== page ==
Trucks & SUVs

Why You Should Never Buy the 2012 Hyundai Santa Fe

The Hyundai Santa Fe has been a popular model with consumers looking for that precise combination of space, handling, and price. The Santa Fe was first introduced in 2000 and proved to be so popular, that the South Korean automaker had trouble keeping up with production demand. It continues to be a top-selling midsize SUV and is into its ninth generation today.

It was, however, the 2010 redesign that seemed to present challenges for owners. More specifically, the 2012 Santa Fe has proven to be the worst of all, and one model year you should never buy.

Some common complaints about the 2012 Hyundai Santa Fe

As with any vehicle, it’s a good idea to prepare to have any number of issues with a new-to-you car. There are isolated reports in a variety of areas of the 2012 Hyundai Santa Fe.

Some owners had problems with their climate control systems. Others complained of glitching interior lights. There were even a few reports of complaints about the exterior paint deteriorating prematurely. None of these are worth overthinking your decision to buy a Santa Fe. There is one problem, however, that should give you pause.

This Santa Fe problem is the worst

CarComplaints.com shows the Hyundai Santa Fe has the most complaints about the 2007 model. But the worst model year, based on the severity of the problem, mileage at which the issue arises, and overall cost to repair, is the 2012 model.

The engine fails, and in many instances, owners reported stalling while driving. This dangerous scenario presented both at lower mileage ranges and cost owners thousands in engine repairs.

Why the 2012 model is worth avoiding altogether

According to the data collected from actual Santa Fe owners, the engine stalling complaints were surfacing early into ownership. Some engines failed around 37,000 miles. But it was proving to be an unpredictable problem, as others found themselves in trouble at 85,000 miles.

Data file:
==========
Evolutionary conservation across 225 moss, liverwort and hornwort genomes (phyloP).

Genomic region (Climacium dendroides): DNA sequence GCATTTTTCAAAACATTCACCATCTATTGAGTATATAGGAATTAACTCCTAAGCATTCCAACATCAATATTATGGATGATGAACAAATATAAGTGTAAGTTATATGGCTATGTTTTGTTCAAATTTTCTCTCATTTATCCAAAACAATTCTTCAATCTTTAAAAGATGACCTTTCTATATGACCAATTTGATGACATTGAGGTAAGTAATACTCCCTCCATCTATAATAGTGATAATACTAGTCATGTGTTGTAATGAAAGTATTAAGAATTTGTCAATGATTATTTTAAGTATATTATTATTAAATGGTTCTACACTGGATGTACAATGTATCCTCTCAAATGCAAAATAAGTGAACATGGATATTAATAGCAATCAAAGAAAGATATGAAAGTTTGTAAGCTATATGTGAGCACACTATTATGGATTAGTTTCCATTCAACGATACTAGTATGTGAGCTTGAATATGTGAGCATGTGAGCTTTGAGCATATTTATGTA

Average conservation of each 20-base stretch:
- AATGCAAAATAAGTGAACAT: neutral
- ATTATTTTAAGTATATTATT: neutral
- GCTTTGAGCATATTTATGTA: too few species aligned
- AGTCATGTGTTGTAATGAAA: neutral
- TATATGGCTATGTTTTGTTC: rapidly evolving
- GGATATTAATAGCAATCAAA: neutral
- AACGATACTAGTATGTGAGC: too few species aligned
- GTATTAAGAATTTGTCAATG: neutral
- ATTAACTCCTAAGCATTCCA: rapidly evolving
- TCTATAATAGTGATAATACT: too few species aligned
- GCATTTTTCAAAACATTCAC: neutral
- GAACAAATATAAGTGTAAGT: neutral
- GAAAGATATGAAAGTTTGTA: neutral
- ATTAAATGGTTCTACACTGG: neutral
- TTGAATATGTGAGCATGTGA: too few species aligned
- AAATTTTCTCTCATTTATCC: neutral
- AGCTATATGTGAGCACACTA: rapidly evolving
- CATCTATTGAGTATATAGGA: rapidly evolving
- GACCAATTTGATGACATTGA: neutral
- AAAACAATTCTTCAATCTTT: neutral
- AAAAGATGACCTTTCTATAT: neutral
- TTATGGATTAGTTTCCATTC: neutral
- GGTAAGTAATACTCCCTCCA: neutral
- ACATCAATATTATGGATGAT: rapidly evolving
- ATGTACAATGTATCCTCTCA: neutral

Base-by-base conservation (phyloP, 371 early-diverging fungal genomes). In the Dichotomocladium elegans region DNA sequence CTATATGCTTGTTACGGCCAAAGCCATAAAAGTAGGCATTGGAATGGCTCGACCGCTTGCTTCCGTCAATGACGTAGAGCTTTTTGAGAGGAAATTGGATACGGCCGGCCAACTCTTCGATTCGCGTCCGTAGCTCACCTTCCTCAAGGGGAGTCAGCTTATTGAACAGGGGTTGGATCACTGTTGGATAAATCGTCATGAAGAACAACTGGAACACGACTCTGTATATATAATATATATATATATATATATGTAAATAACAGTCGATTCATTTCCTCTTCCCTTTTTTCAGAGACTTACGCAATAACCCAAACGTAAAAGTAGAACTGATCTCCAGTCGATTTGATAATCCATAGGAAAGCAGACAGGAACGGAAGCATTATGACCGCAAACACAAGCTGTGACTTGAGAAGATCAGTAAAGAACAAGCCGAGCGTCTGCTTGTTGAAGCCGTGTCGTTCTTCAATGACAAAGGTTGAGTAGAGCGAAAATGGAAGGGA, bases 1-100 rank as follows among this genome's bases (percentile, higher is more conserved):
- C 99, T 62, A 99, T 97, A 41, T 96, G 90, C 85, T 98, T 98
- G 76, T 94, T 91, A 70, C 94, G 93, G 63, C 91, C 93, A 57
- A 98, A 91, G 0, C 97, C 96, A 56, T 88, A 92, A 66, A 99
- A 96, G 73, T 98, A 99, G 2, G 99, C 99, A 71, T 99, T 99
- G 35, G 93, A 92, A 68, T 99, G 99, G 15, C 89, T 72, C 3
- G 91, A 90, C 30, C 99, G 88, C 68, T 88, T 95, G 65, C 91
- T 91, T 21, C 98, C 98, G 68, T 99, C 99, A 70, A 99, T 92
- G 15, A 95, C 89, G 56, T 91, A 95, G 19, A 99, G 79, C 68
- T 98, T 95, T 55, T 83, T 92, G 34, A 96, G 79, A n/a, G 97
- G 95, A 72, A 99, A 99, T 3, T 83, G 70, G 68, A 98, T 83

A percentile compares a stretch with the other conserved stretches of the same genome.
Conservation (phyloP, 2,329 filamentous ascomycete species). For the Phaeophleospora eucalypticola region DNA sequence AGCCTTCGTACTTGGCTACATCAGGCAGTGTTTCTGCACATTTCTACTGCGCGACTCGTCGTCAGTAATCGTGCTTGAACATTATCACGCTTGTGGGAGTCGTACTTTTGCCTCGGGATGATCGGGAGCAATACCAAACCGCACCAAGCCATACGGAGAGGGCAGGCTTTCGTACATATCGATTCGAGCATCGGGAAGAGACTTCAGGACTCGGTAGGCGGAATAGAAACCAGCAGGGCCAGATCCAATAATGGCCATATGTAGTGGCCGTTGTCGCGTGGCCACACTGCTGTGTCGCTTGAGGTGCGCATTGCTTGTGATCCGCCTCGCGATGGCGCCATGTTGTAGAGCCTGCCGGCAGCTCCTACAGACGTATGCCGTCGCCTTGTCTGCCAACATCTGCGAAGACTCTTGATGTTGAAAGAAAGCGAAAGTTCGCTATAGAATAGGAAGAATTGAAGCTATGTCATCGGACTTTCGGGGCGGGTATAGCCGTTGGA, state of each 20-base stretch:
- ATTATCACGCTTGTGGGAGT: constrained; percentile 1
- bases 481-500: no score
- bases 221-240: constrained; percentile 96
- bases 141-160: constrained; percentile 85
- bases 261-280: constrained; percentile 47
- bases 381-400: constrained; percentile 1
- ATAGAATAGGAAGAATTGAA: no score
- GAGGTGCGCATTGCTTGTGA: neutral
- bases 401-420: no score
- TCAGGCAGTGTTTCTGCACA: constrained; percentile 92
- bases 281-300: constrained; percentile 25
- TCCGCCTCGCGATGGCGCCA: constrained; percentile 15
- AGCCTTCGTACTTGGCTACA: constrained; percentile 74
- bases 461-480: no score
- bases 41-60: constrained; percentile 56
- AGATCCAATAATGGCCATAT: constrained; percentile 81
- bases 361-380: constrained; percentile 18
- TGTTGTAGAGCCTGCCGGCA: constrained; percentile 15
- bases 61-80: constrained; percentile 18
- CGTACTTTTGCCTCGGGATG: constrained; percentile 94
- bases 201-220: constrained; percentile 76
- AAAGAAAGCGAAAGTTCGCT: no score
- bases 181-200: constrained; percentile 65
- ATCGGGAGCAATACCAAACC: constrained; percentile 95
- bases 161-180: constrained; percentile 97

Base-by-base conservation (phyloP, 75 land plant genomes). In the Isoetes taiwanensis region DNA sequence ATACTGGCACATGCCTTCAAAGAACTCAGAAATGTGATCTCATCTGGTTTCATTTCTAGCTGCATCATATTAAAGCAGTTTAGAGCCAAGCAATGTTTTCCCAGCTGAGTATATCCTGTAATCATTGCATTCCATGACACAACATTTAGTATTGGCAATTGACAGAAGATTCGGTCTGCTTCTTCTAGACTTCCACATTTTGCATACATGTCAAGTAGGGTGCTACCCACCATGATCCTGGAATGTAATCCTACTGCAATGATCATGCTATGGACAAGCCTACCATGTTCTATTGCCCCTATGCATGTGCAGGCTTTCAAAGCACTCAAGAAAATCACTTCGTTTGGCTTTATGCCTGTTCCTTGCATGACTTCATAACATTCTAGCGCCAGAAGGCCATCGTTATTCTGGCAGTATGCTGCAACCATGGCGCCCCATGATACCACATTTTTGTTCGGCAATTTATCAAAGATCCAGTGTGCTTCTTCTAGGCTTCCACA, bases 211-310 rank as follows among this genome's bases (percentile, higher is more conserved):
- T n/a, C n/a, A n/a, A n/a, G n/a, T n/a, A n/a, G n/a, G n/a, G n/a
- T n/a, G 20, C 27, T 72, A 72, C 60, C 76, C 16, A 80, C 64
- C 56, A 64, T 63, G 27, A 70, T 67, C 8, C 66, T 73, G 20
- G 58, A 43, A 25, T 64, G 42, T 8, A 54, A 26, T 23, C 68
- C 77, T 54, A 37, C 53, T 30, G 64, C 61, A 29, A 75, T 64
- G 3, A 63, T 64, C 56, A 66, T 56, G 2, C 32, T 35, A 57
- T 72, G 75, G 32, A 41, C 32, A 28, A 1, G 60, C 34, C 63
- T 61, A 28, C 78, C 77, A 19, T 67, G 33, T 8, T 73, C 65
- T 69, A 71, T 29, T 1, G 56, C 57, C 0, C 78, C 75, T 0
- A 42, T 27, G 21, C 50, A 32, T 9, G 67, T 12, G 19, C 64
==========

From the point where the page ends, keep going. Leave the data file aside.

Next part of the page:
Most of these consumers reported complete engine replacement as the only solution, costing upwards of $5,000 in each instance. Of course, some got rid of their Santa Fe models altogether, and others opted to rebuild their engines with private shops.

A class-action lawsuit and Hyundai’s response

The NHTSA has specific data showing the frequent engine failures of the Santa Fe were occurring mostly at lower mileage. Hyundai sent a letter to Santa Fe owners directly in 2014 claiming issues would only present under a “specific set of operating conditions.”

Santa Fe owners disagreed and filed a class-action lawsuit during that time, citing engine stalling were more prevalent than Hyundai was willing to admit at first, and under a variety of conditions.

Scary scenarios from real 2012 Santa Fe owners

One owner shared his experience behind the wheel of his Santa Fe. He was driving in town when suddenly the check engine light came on, and six blocks later, his SUV was dead. A Montana resident shared his story of driving on Interstate 94 before the gas mileage tanked, and then the engine stalled.

One individual expressed frustration with the knocking on his 2.4L engine that led to the connecting rod shooting through the engine block. Adding insult to injury, the manufacturer’s warranty had recently expired. A concerned parent shared having purchased a 2012 Santa Fe for her son. It soon became sluggish before a noise erupted from the engine.

There were clearly some issues with the 2012 Santa Fe, and based on the reports from previous owners, the problems were pretty severe. Overall, this hearty and popular SUV is still a quality ride and worth a look. But, if you come across a 2012 model, you may want to keep browsing. You don’t want to inherit a stalling engine problem or a hefty repair bill.